You know those time-lapse movies where they show the full life cycle of plants in just a few seconds? Well, that’s what spring has felt like for me. Things are moving and growing so quickly that we barely have time to breathe and catch our breaths. The last ten weeks since my last ‘Life’ post have been tremendously busy and I don’t think I’ve spent more than six or seven days in any one place. We’ve got spring fever.
We managed to log a couple of road trips which were great and much needed. The first was to Greymouth in October for the gem show; the second was to a friends place near Motueka; and the third was up to the north island where we bought the sea-green 4×4 big machine, aka Sexy Beast. And what foresight we had, as Sexy Beast has come in handy already, saving day when the van broke down, yet again, on the property right when we were due to return back to town. Oh, the poor van, it may actually be on its last legs, but that story will need to be told in a future post.
My mother-in-law, Linda, came for a week-long visit. We had a lovely time with her, spending a few days in Christchurch, sightseeing, eating, and meeting our friends; and a few days in Wainui where we chilled out, cooked, chatted and spent a day perusing private gardens of Akaroa as part of the annual Akaroa Garden Tour weekend. We all really enjoyed the garden tours, having the opportunity to see perhaps eight or nine stunningly beautiful and diverse properties. These included Mill Cottage, Tree Crop Farm, Cloud Farm, and The Garden at French Farm. It’s truly inspiring to see how people have managed to carve out an oasis among the bush or among the fierce wind-swept hillsides. I came back determined that the Wainui property would some day be part of the tour. It just needs a little (well, okay, a lot) more work done to it to bring it to the levels we saw.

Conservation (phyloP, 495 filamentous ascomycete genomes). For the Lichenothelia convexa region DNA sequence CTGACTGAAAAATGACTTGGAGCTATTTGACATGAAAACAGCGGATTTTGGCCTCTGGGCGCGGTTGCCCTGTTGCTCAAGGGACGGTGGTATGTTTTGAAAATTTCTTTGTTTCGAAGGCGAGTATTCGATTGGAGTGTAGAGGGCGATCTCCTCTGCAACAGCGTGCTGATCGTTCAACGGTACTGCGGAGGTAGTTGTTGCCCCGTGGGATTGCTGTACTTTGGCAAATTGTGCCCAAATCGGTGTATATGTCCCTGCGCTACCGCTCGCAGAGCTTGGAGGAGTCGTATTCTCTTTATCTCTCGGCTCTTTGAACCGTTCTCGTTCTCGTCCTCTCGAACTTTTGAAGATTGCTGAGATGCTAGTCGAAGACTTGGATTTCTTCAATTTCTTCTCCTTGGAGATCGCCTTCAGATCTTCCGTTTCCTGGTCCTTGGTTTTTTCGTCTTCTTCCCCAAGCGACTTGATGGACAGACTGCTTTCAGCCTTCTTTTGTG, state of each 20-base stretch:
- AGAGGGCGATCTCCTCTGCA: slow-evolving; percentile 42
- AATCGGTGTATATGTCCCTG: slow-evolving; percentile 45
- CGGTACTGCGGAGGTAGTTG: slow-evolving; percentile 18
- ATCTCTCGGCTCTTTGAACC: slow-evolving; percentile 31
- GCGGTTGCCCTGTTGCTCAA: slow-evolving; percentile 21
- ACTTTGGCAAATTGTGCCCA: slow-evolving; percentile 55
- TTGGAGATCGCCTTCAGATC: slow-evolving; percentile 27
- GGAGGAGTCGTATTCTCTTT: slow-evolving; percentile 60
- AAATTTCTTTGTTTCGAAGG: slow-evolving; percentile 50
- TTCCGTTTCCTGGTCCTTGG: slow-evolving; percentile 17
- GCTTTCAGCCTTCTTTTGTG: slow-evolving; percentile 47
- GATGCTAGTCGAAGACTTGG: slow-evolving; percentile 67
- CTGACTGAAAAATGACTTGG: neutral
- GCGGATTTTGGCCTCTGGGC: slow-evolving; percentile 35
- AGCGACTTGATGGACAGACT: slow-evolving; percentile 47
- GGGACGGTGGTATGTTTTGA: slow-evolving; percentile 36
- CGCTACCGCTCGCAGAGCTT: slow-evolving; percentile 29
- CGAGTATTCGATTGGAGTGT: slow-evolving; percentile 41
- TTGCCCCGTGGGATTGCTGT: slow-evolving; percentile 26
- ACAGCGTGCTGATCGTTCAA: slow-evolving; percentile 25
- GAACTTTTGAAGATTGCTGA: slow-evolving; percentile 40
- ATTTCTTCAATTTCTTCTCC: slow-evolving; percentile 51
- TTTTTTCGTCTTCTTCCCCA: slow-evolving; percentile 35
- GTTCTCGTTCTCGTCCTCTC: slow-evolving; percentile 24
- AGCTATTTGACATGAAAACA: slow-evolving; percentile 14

And Mother Nature has been here for a visit as well, bringing us a dose of alternating warm hot weather with some cooler wet weather which has spurred on, at what seems like a rapid pace, the growth of the veggies and the grass. Our seedlings were transplanted into the veggie patches in October, and over the last two months there has been an explosion of growth. Here’s are the ‘time lapse’ photos of the new veggie patch which Fletch dug out for us in September and what it looks like now in December. It’s bursting with swiss chard (silverbeet), lettuces, borage, chamomile, arugula, onions and some brassicas. The brassicas (broccoli, cauliflower, swedes) are the most difficult to grow organically because the aphids, white cabbage butterfly caterpillars, and slugs just love them and one has to be diligent in ‘managing’ the pests (ie, picking them off by hand and squishing). It’s been a losing battle and most of my beautiful brassicas have been given over to these little beasties.
Meanwhile, the main veggie patch has done quite well. We are harvesting broad beans and silverbeet and lettuce. The three varieties of peas are thriving and are almost ready. The beans and potatoes are doing well. And we’ve just planted out a huge pumpkin patch (about 20 plants) and a tomato and zucchini patch.
We’re trying to make space wherever we can. We’ve been ‘sheet mulching’ sections in the lower paddock which has never been cultivated and is currently in long grass. Our sheet mulching technique is to pick a section, trim back the grass, lay a thick layer of newspaper on top, followed by a layer of wool (we scored a few free bales of wool scraps), followed by a thick layer of freshly mown grass and then letting it sit for a few weeks before planting in to it. When we’re ready for planting, we poke a few holes into the ‘layers’, dump in some mushroom compost, and then plant the seedlings. We did this for the pumpkin patches and they are just thriving. The idea behind sheet mulching is to kill the grass/weeds growing underneath so that it will be more suitable for developing proper veggie beds next year.